Written by Hansha Teki
Category: September 2013
This afternoon I spent several hours in a quiet place on the cliffs above incoming waves looking out to Mana island with clouds swelling up from the horizon. For some of that time an aging Maori couple sat nearby also lost in silent contemplation of their own sublime emptiness. No words were exchanged but the depth of connection between us, the sea, the land, the birds and vegetation brings a stillness that the wind, the sound of birds and the relentless movement of the sea only deepens.
The wife of a close friend is in the inexorable process of the last stages of metastasized cancer of the liver. Many of us are going through the process with her in the only way that we can be present to the abiding human loneliness she is now experiencing more deeply.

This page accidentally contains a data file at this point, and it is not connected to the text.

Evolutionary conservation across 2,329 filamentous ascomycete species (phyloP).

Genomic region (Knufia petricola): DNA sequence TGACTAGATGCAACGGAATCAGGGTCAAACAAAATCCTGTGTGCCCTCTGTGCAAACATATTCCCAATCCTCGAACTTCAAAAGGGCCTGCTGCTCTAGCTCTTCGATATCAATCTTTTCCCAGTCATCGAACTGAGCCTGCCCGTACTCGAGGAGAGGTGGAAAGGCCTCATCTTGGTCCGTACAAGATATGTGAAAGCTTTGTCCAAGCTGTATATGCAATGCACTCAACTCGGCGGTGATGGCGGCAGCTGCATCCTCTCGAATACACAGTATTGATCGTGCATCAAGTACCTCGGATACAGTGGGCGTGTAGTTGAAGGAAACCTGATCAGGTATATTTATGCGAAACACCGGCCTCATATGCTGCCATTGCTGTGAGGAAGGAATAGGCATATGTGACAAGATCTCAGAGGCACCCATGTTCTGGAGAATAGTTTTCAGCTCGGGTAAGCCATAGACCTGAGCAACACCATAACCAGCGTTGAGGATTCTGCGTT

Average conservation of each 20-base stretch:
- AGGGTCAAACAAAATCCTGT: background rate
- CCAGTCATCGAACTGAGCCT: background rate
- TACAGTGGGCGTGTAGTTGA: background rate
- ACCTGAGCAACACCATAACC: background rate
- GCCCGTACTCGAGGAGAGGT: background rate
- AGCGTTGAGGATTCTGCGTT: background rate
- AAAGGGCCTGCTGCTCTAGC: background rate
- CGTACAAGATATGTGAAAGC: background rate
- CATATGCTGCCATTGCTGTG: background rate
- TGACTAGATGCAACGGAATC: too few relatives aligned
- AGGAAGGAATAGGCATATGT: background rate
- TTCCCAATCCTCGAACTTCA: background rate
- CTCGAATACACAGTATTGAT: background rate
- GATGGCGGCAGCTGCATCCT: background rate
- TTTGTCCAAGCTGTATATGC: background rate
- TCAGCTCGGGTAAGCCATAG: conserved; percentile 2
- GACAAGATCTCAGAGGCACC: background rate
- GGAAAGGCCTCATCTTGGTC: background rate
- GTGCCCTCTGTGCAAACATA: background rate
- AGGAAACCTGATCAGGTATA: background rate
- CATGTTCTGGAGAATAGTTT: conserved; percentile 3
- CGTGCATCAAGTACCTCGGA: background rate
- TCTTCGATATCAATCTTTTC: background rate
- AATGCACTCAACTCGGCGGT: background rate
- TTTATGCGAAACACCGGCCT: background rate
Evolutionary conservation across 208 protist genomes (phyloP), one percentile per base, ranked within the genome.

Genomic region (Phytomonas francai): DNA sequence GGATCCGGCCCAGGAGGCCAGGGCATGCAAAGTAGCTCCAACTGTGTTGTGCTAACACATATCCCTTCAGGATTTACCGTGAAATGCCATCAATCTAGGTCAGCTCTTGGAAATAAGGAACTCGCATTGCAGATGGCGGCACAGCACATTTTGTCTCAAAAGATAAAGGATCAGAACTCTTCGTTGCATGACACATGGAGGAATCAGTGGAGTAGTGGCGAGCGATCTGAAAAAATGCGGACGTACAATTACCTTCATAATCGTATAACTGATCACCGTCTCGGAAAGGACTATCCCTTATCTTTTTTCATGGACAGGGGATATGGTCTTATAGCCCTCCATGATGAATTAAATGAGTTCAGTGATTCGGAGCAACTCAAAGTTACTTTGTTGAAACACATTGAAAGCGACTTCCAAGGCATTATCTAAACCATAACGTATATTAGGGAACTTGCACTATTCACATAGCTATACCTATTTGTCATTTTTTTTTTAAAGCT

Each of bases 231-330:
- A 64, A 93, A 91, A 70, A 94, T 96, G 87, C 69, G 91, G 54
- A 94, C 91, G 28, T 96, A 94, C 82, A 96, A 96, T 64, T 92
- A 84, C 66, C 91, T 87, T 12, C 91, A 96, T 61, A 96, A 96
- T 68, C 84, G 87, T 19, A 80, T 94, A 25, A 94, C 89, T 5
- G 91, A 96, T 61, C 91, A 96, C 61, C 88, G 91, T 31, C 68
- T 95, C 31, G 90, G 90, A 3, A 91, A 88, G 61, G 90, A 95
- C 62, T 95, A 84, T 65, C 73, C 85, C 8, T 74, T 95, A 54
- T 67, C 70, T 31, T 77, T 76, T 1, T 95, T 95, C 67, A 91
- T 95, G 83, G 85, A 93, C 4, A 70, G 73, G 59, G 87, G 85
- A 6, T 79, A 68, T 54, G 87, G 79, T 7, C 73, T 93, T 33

ebb tide . . .
cattails Premier Edition - January 2014
Editor's Choice - Haibun
Sometimes the most complex interactions we have with others revolve around birth and death. On the one hand, not one of us can avoid these two events, nor can they be experienced in a way that allows them to be fully shared with others. Yet, there we are in the midst of "the end", without words that matter, without explanations that truly have meaning. In the end it is the "silence" that most fully defines these moments, and completes the "sharing". This haibun brings this fact into sharp relief without a wasted syllable. Silence indeed takes a ‘form’ of it’s own, and fills the spaces in and between.
—UHTS Haibun Editor Mike Rehling, USA